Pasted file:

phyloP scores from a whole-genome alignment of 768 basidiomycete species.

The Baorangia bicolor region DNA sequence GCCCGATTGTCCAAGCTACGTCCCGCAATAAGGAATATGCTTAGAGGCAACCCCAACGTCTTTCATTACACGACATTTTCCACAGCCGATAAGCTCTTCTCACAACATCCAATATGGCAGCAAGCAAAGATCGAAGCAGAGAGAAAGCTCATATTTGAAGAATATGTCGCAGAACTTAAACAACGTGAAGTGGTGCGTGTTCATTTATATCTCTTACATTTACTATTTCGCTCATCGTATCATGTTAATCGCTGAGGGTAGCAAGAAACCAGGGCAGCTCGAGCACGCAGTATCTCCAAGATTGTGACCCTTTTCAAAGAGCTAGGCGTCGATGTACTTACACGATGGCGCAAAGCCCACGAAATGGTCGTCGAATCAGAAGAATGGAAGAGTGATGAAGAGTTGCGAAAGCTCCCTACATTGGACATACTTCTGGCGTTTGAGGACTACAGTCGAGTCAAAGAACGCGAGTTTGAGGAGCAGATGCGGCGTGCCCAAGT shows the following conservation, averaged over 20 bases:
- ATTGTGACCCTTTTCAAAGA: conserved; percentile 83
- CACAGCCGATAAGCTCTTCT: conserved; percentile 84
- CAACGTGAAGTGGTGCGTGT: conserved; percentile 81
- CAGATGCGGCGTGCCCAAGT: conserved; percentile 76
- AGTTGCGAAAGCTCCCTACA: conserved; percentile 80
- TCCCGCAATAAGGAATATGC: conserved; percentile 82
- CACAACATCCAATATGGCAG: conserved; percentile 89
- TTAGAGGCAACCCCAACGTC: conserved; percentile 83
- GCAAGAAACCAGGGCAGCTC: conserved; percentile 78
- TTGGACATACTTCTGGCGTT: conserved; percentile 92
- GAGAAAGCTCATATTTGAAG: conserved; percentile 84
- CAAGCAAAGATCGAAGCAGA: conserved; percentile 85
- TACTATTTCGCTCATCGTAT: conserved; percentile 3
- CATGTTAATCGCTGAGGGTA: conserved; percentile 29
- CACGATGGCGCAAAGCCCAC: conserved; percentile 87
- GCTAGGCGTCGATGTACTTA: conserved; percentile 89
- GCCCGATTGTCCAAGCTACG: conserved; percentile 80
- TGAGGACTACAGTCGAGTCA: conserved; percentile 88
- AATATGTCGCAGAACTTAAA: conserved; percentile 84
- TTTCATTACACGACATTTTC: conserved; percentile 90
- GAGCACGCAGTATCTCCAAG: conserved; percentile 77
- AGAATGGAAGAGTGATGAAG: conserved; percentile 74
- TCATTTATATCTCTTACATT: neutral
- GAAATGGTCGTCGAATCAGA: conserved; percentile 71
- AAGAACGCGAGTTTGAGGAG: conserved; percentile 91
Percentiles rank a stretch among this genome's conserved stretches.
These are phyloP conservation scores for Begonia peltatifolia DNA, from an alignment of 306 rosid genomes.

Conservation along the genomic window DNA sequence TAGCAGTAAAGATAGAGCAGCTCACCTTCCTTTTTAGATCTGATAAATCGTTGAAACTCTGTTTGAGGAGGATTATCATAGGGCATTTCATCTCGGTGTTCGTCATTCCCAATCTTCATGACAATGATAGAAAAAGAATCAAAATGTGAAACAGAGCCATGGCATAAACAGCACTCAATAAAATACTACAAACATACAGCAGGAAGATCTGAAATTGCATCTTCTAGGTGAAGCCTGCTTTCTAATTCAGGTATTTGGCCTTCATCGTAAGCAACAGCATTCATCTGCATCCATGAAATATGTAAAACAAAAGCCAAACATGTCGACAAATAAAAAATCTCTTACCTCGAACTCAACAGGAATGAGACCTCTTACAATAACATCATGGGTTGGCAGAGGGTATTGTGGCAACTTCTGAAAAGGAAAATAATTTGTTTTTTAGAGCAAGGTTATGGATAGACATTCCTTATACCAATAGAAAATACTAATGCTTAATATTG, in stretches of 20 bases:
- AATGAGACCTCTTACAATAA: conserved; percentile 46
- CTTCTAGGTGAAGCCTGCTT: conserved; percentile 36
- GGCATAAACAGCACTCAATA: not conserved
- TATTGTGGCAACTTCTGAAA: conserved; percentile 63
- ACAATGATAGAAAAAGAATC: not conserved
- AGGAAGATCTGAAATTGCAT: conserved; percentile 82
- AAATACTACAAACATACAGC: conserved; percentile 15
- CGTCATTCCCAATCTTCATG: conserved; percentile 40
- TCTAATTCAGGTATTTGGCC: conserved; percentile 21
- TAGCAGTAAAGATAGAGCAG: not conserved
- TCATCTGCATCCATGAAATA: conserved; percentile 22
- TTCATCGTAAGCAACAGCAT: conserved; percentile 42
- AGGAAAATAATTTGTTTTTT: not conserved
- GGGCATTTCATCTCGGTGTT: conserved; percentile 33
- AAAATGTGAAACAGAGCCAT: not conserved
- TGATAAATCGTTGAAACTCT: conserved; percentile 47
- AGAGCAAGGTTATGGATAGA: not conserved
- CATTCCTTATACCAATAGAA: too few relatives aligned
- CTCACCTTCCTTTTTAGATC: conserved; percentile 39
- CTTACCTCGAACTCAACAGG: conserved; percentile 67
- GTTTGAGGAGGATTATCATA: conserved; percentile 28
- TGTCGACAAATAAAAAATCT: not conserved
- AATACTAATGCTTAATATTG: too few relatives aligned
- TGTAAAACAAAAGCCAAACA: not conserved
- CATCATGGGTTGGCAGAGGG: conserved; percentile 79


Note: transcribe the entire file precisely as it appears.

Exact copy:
phyloP scores from a whole-genome alignment of 768 basidiomycete species.

The Baorangia bicolor region DNA sequence GCCCGATTGTCCAAGCTACGTCCCGCAATAAGGAATATGCTTAGAGGCAACCCCAACGTCTTTCATTACACGACATTTTCCACAGCCGATAAGCTCTTCTCACAACATCCAATATGGCAGCAAGCAAAGATCGAAGCAGAGAGAAAGCTCATATTTGAAGAATATGTCGCAGAACTTAAACAACGTGAAGTGGTGCGTGTTCATTTATATCTCTTACATTTACTATTTCGCTCATCGTATCATGTTAATCGCTGAGGGTAGCAAGAAACCAGGGCAGCTCGAGCACGCAGTATCTCCAAGATTGTGACCCTTTTCAAAGAGCTAGGCGTCGATGTACTTACACGATGGCGCAAAGCCCACGAAATGGTCGTCGAATCAGAAGAATGGAAGAGTGATGAAGAGTTGCGAAAGCTCCCTACATTGGACATACTTCTGGCGTTTGAGGACTACAGTCGAGTCAAAGAACGCGAGTTTGAGGAGCAGATGCGGCGTGCCCAAGT shows the following conservation, averaged over 20 bases:
- ATTGTGACCCTTTTCAAAGA: conserved; percentile 83
- CACAGCCGATAAGCTCTTCT: conserved; percentile 84
- CAACGTGAAGTGGTGCGTGT: conserved; percentile 81
- CAGATGCGGCGTGCCCAAGT: conserved; percentile 76
- AGTTGCGAAAGCTCCCTACA: conserved; percentile 80
- TCCCGCAATAAGGAATATGC: conserved; percentile 82
- CACAACATCCAATATGGCAG: conserved; percentile 89
- TTAGAGGCAACCCCAACGTC: conserved; percentile 83
- GCAAGAAACCAGGGCAGCTC: conserved; percentile 78
- TTGGACATACTTCTGGCGTT: conserved; percentile 92
- GAGAAAGCTCATATTTGAAG: conserved; percentile 84
- CAAGCAAAGATCGAAGCAGA: conserved; percentile 85
- TACTATTTCGCTCATCGTAT: conserved; percentile 3
- CATGTTAATCGCTGAGGGTA: conserved; percentile 29
- CACGATGGCGCAAAGCCCAC: conserved; percentile 87
- GCTAGGCGTCGATGTACTTA: conserved; percentile 89
- GCCCGATTGTCCAAGCTACG: conserved; percentile 80
- TGAGGACTACAGTCGAGTCA: conserved; percentile 88
- AATATGTCGCAGAACTTAAA: conserved; percentile 84
- TTTCATTACACGACATTTTC: conserved; percentile 90
- GAGCACGCAGTATCTCCAAG: conserved; percentile 77
- AGAATGGAAGAGTGATGAAG: conserved; percentile 74
- TCATTTATATCTCTTACATT: neutral
- GAAATGGTCGTCGAATCAGA: conserved; percentile 71
- AAGAACGCGAGTTTGAGGAG: conserved; percentile 91
Percentiles rank a stretch among this genome's conserved stretches.
These are phyloP conservation scores for Begonia peltatifolia DNA, from an alignment of 306 rosid genomes.

Conservation along the genomic window DNA sequence TAGCAGTAAAGATAGAGCAGCTCACCTTCCTTTTTAGATCTGATAAATCGTTGAAACTCTGTTTGAGGAGGATTATCATAGGGCATTTCATCTCGGTGTTCGTCATTCCCAATCTTCATGACAATGATAGAAAAAGAATCAAAATGTGAAACAGAGCCATGGCATAAACAGCACTCAATAAAATACTACAAACATACAGCAGGAAGATCTGAAATTGCATCTTCTAGGTGAAGCCTGCTTTCTAATTCAGGTATTTGGCCTTCATCGTAAGCAACAGCATTCATCTGCATCCATGAAATATGTAAAACAAAAGCCAAACATGTCGACAAATAAAAAATCTCTTACCTCGAACTCAACAGGAATGAGACCTCTTACAATAACATCATGGGTTGGCAGAGGGTATTGTGGCAACTTCTGAAAAGGAAAATAATTTGTTTTTTAGAGCAAGGTTATGGATAGACATTCCTTATACCAATAGAAAATACTAATGCTTAATATTG, in stretches of 20 bases:
- AATGAGACCTCTTACAATAA: conserved; percentile 46
- CTTCTAGGTGAAGCCTGCTT: conserved; percentile 36
- GGCATAAACAGCACTCAATA: not conserved
- TATTGTGGCAACTTCTGAAA: conserved; percentile 63
- ACAATGATAGAAAAAGAATC: not conserved
- AGGAAGATCTGAAATTGCAT: conserved; percentile 82
- AAATACTACAAACATACAGC: conserved; percentile 15
- CGTCATTCCCAATCTTCATG: conserved; percentile 40
- TCTAATTCAGGTATTTGGCC: conserved; percentile 21
- TAGCAGTAAAGATAGAGCAG: not conserved
- TCATCTGCATCCATGAAATA: conserved; percentile 22
- TTCATCGTAAGCAACAGCAT: conserved; percentile 42
- AGGAAAATAATTTGTTTTTT: not conserved
- GGGCATTTCATCTCGGTGTT: conserved; percentile 33
- AAAATGTGAAACAGAGCCAT: not conserved
- TGATAAATCGTTGAAACTCT: conserved; percentile 47
- AGAGCAAGGTTATGGATAGA: not conserved
- CATTCCTTATACCAATAGAA: too few relatives aligned
- CTCACCTTCCTTTTTAGATC: conserved; percentile 39
- CTTACCTCGAACTCAACAGG: conserved; percentile 67
- GTTTGAGGAGGATTATCATA: conserved; percentile 28
- TGTCGACAAATAAAAAATCT: not conserved
- AATACTAATGCTTAATATTG: too few relatives aligned
- TGTAAAACAAAAGCCAAACA: not conserved
- CATCATGGGTTGGCAGAGGG: conserved; percentile 79